August 31, 2012

The Driest August In Seattle History (and more to come)

I didn't want to mention this, worrying I might jinx it, but it is clear that August 2012 will the driest in Seattle history. So far we have had a trace--which means a sprinkle that is less than .01 inches. (The National Weather Service defines measurable rain as rain of .01 inches or more.)   The previous record was in 1974 when .01 inches had fallen.

The other record we working on is the longest stretch of dry days----for which the record is 51 days.
 Right now we are at 38 days...which I believe is something like the 7th longest dry spell.   But it is clear that we have at least 4-7 days of no rain ahead, so we will surely get into the mid-forties.

One of my favorite forecasting tool is from the output of the North American Ensemble Forecasting System (NAEFS), which combines the ensemble forecasts of the U.S. and Canadian forecasting efforts.  Remember, an ensemble is when we run the models many times to get an idea of the uncertainty and probabilities in a forecast.   Combining two ensembles is even better than using one!

So here is the output from NAEFS (keep in mind this is all in metric).  Temperatures are moderate (highs around 20C--68F), but then warm well into the 70s and low 80s, as a major ridge builds in next week).

But look at precipitation in the second panel.  Nothing for the next we should get at least to a 45 day dry streak.  We will be in the top five at that point.   Within striking distance.

 Finally, today and this weekend we have some weak troughs over the area, bringing some morning low clouds and temps in the upper 60s to low 70s.  Fine for outdoor activities.  As the ridge revs up this week, highs will rise in the mid to upper 70s, perhaps 80s in some locations.  My tomatoes are very, very happy.

The only issue will be wildfires.  There will be no lightning, so that won't initiate them.  But the landscape of the region is very dry.  Consider the MODIS satellite imagery from yesterday:  many fires (and lots of smoke) over Idaho, and several fires over CA.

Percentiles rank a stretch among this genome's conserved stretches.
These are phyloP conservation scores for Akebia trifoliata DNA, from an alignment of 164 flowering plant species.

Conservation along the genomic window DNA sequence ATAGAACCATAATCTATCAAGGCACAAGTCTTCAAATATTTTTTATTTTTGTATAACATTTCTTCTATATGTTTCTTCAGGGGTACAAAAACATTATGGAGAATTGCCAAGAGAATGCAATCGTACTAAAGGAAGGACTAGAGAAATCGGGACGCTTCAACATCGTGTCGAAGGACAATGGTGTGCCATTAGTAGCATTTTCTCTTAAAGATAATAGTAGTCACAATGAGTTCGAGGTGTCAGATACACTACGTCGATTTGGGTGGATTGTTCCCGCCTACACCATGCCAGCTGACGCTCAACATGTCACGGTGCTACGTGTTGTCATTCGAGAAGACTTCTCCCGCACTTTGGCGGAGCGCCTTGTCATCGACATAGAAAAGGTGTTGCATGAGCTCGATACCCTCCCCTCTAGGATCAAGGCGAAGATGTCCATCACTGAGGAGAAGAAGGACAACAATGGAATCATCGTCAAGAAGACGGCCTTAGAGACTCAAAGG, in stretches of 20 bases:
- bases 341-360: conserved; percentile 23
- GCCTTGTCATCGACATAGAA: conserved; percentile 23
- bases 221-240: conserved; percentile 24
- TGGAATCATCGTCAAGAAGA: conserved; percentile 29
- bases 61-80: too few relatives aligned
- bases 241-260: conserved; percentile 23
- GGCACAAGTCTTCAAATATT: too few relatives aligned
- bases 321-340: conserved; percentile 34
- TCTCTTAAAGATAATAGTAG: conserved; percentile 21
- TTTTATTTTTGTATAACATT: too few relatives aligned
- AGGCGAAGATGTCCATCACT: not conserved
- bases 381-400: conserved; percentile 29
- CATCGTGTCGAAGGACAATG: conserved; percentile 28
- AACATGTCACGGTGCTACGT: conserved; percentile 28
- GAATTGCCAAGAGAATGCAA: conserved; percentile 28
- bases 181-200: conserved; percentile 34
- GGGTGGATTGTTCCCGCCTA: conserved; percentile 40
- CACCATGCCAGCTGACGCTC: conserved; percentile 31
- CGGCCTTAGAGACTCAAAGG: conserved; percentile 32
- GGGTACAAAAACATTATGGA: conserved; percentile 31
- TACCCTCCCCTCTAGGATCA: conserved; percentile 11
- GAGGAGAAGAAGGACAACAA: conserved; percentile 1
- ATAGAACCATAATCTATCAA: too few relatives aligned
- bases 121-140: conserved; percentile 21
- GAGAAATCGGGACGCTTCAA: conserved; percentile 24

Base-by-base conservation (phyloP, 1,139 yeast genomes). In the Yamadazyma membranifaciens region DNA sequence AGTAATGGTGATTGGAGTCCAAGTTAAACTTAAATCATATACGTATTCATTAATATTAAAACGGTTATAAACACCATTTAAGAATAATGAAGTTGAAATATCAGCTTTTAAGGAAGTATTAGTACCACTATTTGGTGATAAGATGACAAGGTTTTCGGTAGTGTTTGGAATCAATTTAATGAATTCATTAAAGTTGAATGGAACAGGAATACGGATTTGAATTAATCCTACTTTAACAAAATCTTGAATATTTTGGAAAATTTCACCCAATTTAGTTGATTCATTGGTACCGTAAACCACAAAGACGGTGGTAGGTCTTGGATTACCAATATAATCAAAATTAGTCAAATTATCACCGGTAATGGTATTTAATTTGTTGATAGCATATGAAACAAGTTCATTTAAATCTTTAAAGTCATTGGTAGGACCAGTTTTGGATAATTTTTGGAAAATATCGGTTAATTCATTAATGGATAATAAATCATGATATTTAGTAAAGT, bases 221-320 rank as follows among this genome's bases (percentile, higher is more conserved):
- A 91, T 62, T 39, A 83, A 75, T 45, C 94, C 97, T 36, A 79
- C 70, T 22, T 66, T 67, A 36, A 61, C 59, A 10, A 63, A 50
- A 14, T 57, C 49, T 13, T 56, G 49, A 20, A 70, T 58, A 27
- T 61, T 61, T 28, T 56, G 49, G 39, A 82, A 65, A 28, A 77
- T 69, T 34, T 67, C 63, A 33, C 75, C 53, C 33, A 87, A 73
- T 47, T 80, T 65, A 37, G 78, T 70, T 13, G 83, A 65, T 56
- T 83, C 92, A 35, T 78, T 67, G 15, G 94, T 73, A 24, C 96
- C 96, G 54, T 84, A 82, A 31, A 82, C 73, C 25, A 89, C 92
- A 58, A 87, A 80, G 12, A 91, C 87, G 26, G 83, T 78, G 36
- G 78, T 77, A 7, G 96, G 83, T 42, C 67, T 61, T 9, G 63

1. I'm really hoping we don't have summer into October like we did last year. I'm done with summer...ready for the cooler, breezy, rainy fall weather to be here. I know, I know...summer doesn't officially end until September 21st but, for me, it ends when the kids go back to school!

  2. Interesting. So a trace amount of rain still counts as a dry day. As a bike rider, I've definitely noticed a couple of sprinkles that lasted a second or two, but that's it.

    I really enjoy warmer weather into fall. Chilly, foggy mornings and sunnyish afternoons are a nice combination. The drear can wait until November.

  3. A bit off topic, but can anyone tell me why there is always wind at Point Wilson (NW corner of Port Townsend) when there is no wind in the Strait of Juan de Fuca? I just returned from six days sailing. Yesterday morning in the Strait, as happens often enough in stable weather, there was essentially no wind, but as I rounded the point, heading down towards port Hadlock, a brisk wind arose. I am pretty sure this isn't coincidence: I have observed this many times. Why is there often no sea breeze westerly in the Strait on fine days, but in Port Townsend, the body of water SE of the town of that name, there is nearly always a breeze, starting right at Point Wilson.

  4. The more warm and dry weather, the better. Don't care for cooler, breezy, and rainy weather, especially when it's not yet supposed to be here. Got more than enough of that for the first 6.5 months this year.

  5. This has to be cause for Climate Panic from the CAGW crowd.

  6. Cliff
    Thanks for a great talk on Orcas Island last week. You spoke to a sold out crowd of over 100 adoring fans of your work. We hope to see you often on the island

  7. Looking at the UW Atmospheric Sciences radar page:
    the 'fan' effect is back over Spokane. I'm still curious at to what causes such a distinctive signature.


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